Pareto Distribution Josef Steindl AL00661966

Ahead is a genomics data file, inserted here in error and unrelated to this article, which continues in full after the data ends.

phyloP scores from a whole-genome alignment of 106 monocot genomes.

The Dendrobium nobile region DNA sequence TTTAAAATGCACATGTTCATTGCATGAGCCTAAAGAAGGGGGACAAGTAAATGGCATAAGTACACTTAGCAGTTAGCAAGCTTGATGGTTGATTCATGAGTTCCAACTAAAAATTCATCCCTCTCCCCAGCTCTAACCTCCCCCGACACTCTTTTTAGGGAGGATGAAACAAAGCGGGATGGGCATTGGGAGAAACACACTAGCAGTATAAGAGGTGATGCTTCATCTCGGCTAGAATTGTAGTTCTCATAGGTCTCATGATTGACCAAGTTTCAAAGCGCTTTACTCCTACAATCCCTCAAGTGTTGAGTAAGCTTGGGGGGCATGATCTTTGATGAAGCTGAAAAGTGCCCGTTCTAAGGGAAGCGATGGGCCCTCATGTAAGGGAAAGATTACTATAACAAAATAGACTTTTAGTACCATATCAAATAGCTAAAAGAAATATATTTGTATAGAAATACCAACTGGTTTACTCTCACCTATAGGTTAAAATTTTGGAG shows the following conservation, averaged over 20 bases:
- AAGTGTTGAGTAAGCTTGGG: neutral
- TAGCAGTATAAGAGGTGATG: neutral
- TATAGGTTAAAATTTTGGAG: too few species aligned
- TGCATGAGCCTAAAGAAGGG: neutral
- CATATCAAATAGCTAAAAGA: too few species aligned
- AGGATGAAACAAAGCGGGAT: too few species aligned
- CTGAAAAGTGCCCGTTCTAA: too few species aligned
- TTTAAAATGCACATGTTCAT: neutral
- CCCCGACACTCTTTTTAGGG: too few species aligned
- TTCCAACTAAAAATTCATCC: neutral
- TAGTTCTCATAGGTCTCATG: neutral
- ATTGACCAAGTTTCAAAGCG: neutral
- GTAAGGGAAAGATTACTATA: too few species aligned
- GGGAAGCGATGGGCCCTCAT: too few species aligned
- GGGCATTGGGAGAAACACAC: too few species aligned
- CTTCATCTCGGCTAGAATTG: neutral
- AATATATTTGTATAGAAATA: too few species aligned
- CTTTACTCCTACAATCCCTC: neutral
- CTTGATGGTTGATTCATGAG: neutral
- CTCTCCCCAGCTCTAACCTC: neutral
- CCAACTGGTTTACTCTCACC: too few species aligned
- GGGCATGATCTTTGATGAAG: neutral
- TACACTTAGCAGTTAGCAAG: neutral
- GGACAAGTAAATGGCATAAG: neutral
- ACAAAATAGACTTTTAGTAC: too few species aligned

﻿Pareto Distribution Using certain data on personal income V.Pareto (1897 ) plotted income on the abscissa and the number of people who received more than that on the ordinate of logarithmic paper and found a roughly linear relation. This Pareto distribution or Pareto law may be written as —* / . . x = a y or log x = a — log y (1) where oi ( the negative slope of the straight line ) is called the Pareto coefficient. The density of the distribution is dx = a c< y dy irv The Pareto coefficient is occasionally used as a measure of inequality: The larger 0( the less unequal is the distribution. According to Champernowne 0( is useful as a measure of inequality for the high income range whereas for medium and low incomes other measures are preferable (Champernowne 1952 ). (£ takes only positive values. If o( ^ 2 the distribution has no variance; if oC ^ 1 it has no mean either. In practice the Pareto law applies only to the tail of the empirical distributions i.e. to incomes above a certain size. Thus the law (1) is valid assymptotically as y —^ oo The range in which the empirical distributions conform i to thejlaw is different in different cases. It seems to be larger for wealth than for income ( perhaps because we have only data for large wealth ) and even larger for tuwns. In the case of firm sizes only the very large firms are covered by the law. ﻿2 In the case of the distribution of towns by size of population the rank-size relation has been used ( Zipf 1949 ) which is the same as the Pareto distribution except that it uses rank as a measure of the tail ( instead of the number of twfons above a certain size ) so that the higher the rank (beginning with rank one for the largest town ) the smaller the size of the town. Zipf believed ( incorrectly) that the coefficient is always about one so that the product of rank and size is constant. But Pareto, of course, was even more "out" wwith his belief that the Pareto coefficient for income cx always equals unity. In highly industrialised countries to-day it is above 2 and sometimes above 3. The main interest of the Pareto distribution lies not in its rather limited use as a measure of inequality but inthe explanations it has provoked, naturally so since regular patterns are felt to be a challenge to the mind. There are two types of approach to the problem, that of Champernowne, Yule and Simon which explains the characteristic pattern as the steady state of a stochastic process which has been evolving in time, so that the pattern reflects something which has been going on in the past. In contrast to that Mandelbrot has been looking for a "synchronic" explanation which does not depend on a process in time. He is mainly concerned with the reproductive quality of the Pareto distribution: If a large number of independent random variables are identically distributed according to Paretos law then the sum of these random variables will also be distributed according to this law. ^ ﻿3 Thus it could be expected that the income of the various counties in England would be Pareto distributed because it results in each case from the addition of individual incomes which are Pareto distributed. Champernowne's pioneering work (1953) in essence goes back to his fellowship dissertation of 1936, published 1973. He builds on a tradition which explains the normal distribution as the result of the addition of random unit steps (left or right ) on the line over a long time ( random walk; for the terms and concepts relating to random processes refer to Feller Vol I ).If the random walk takes place on the logarithmic scale the distribution of the sum of steps will tend to log normality. This does not give, however, a stable distribution, because the dispersion will go on increasing all the time. Champernowne chooses the technique of the Markov chain: Each yearjs income depends only on the previous year's income/plus a random increment proportionate / to last year's income; the probability of various increments remains constant from one year to the other. This feature is called the law of proportionate effect. Thus the required data will be embodied in a matrix which contains the probabilities of transition from one income in one year to another income in the following year. The number of income receivers remains stable in Champernowne's model because‘each exit is assumed to be automatically compensated by a new entry. To guaratee that the system reaches a steady state it is assumed that on the average the change of income is downwards; this is necessary to compensate the tendency of the system to diffusion which is characteristic of the unrestrained random walk. The assumption reflects ﻿4 the low income of new entrants. In fact the role of new entry is crucial not only in this model but in other applications as well ( size of firms, towns, wealth ). H.Simon (1955) studied the number of times a particular word (vocable) occurs in a text. The number of vocables which occur with a given frequency decreases with that frequency in a Pareto like fashion. Simon’s treatment is based on the work of Yule ( 1924 ) who dealt with a biological problem : The frequency of genera with different number of species which is distributed according to Pareto. He explained this pattern by means of a pure birth process deriving from this the Yule distribution with density f(n) = 0( f""'(1 + o4 ) n-1-°i' as n “. The model of evolution assumes that mutations occur randomly with a frequency g per time unit, creating new genera, and with a frequency s per time unit creating new species, where g ^ s . Since each species has the same chance of creating a new species we have here a proportionate growth, in analogy to the law of proportionate effect. The steady state is produced by the emergence of new geqera. The Pareto coefficient equals the ratio of the frequencies with which the two kind?of mutations appear, that is g/s. Simon whose merit it is to have drawn attention to this brilliant work has suggested application to incomes ( not very convincingly ) and has himself applied it to firm sizes (1967). A very direct application relates to the size of “the "number of Ct ( / lt> ~u ( £f L S 'J * ﻿5 towns grows at the rate of and the number of inhabitants of the town grows at the rate of ^ then after a sufficiently long time there will be a steady state distribution with Pareto coefficient yp • Mandelbrot (1960,1961) deals with the problem from the point of view of a mathematician and therefore on a very general level. He starts from the concept of stable a laws (compare Feller Vol II ch.VI ). If thre sum of independent identically distributed random variables is distributed in the same way afjits components, except for a scale factor and possibly of a location factor, then this distribution is stable. The best known example is the normal distribution. It has been shown by P.Levy that there is a class of distributions with infinite variance which are stable and which converge to the law of Pareto when the variable in question ( say income ) tends to infinity. The Pareto law in this context is confined to the range 1 2. Mandelbrot surmises, owing to the reproductive quality, in the above sense, of the Pareto law, that its importance empirically must be very great. He also considers that this must have implications for some statistical meljtods which depend on the assumption of normalcy. As to income Mandelbrot suggests that it can be regarded as composed of a number of independent elements which are identically distributed. We can easily imagine f decomposition into a few parts such as earned income, property income and transfer income. Mandelbrot requires^, however, in order to assure convergence, a large number of components, and these, as he admits, have hardly any ﻿6 counterparts in reality ( 1961, p.525 ). The explanation is analogous to the well known explanation of the stature of adult men as a random variable composed of a great number of independent small random variables ; this ex^Lains the normal distribution of height. The precise identity of these small random variables is, here again, not specified and rather speculative. This may perhaps explain why this "synchronous" approach has not, so far, found much resonance among economists. The interest of the alternative approach ( Champernowne or Yule ) of explaining the law as a steady state of a stochatystic process is that it establishes a relation between the stratification found in a cross section and the past history which has produced it,and which is mapped in the cross section. This is analogous to the stratifications in geology and the rings in the trunk of a tree. Irregularities or shifts in the empirical distributions can according to this view be explained \ by major disturbances of the process in certain points of time in the past. Concretely, the Pareto distribution has been shown^ in the case of a birth and death process model, to depend on growth; in an economy which has always been stationary it would not exist ( Steindl 1965 ). The Pareto coefficient in such models is usually a ratio of growth rates; thus in the case of firm size it is a ratio of the growth rate of the number of firms to the growth rate of the firms themselves ( Steindl 1965). The importance of new entry as a factor making for less inequality has also been shown, inter alia in the case of wealth ( Steindl 1972). ﻿7 The stochastic models have often been criticised for their lack of economic content. Perhaps it has been overlooked that they only represent the first steps in a new exceedingly difficult terrain. It may be thought that the work of Champernowne, Yule, Simon, Wold-Whittle contains the seed of future studies which will reveal their full potentiality only when they are extended to distributions in several dimensions. Josef Steindl ﻿Bibliography Champernowne,D.G.(1952) The Graduation of Income Distribution. Econometrica Vol.20, October " (1953) A Model of Income Distribution, in The Distribution of Income between Persons N-qw Y-o-rk-—Cambridge, Cambridge University Press 1973. Feller,W. ( 1950,1966 ) An Introduction to Probability Theory and its Applications, Vol I (repr.1968)Vol II(rep.1971) New York, John Wiley &Sons. Ijiri,Y.and Simon H.A. (1964)Business Firm Growth and Size. American Economic Review 54- PP 77-89 Mandelbrot,B.(I960) The Pareto-Levy Law and the Distribution of Income. International Economic Review Vol 1 No 2 pp 79-106 May " (1961) Stable Paretian Random Functions and the Multiplicative Variation of Income. Econometrica 29 no 4 October pp517-543 Paretp,V. (1 897) Coi/us d'Economie Politique Lausanne-Paris. Rouge & Co Simon,H.A.(1955) On a Class of Skew Distribution Functions repr.in Models of Man; Social and Rational.New York. John\$jli Steindl,J.(1965) Random Processes and the Growth of Firms. A Study of the Pareto Law. London^ Griffin " (1972) The Distribution of Wealth after a Model of Wold and Whittle, Review of Economic Studies Vol 39 no 3 July pp263-279. Wol^c'jH.O.A.and Whittle,P. (1957) A Model Explaining the Pareto Distribution of Wealth.Econometrica Vol 25 October ﻿9 Yule,G.U.(1924) A Mathematical Theory of Evolution Based on the Conclusions of Dr.J.C.Willis. Philosophical Transactions of the Royal Society of London B 213. Zipf,G.K. (1949) Human Behaviour and the Principle of Least Effort Reading,Mass. Addison-Wesley. ﻿-»"L 1^ / b J7 > t - U- ^ jbsU «L * V, ^ ,~y(, * A/tí? ¿ y ^w-^p( <л^/(м*С*~ £л~г-'< ¿-¿v-v ^"¿■"v A Ou i 1 <•• 'W ^*V ^ ^ ti £*) C^£\> ysujmU^^ *" *’fc~ 7X-< "Wv* •■■*- /vvc.A/ &-¿*<u-w (афч^ ^¿*v&4L~~*í- i^ wl ^ СГЪ-^А&9Ё*% 7*4лг у *t**A %Л**у(ьГ Æ , __1 / , т ,/?A. Çi*»/, / *tn уп t ? Ç rt%^ ¿ФиеГИ** т'! ^C4-VÍ^^c/t<%>-v. u?/ /\“t-u^ ^/ -£>*+~b»U tf-'-v^-/,' -t í j *£■•€-* ^ .• ¿it- (~tue *tL40*u -c & j <1 ' Z t* ^ ^is.г-t/^^ C*tîu*-é-4» .f.—'¿ф£с«{■ CrtL~ t\ ¿^Ч. ^u 7^- *u ? —г f> Л^>"‘4’ te ''- ^'1 1 ‘ ‘ ' • • . ite, яф4лЛ- e« » i ‘ . ite <£ ■•/ . t/u tyvL/ ■ С I*** ' ^ ^ ^ А-ч4и44» -/ * *^ «, t. « i. } (л d*rW*-4-'T- vti Cr A«~~>U-. <A-M*-Í4 " *7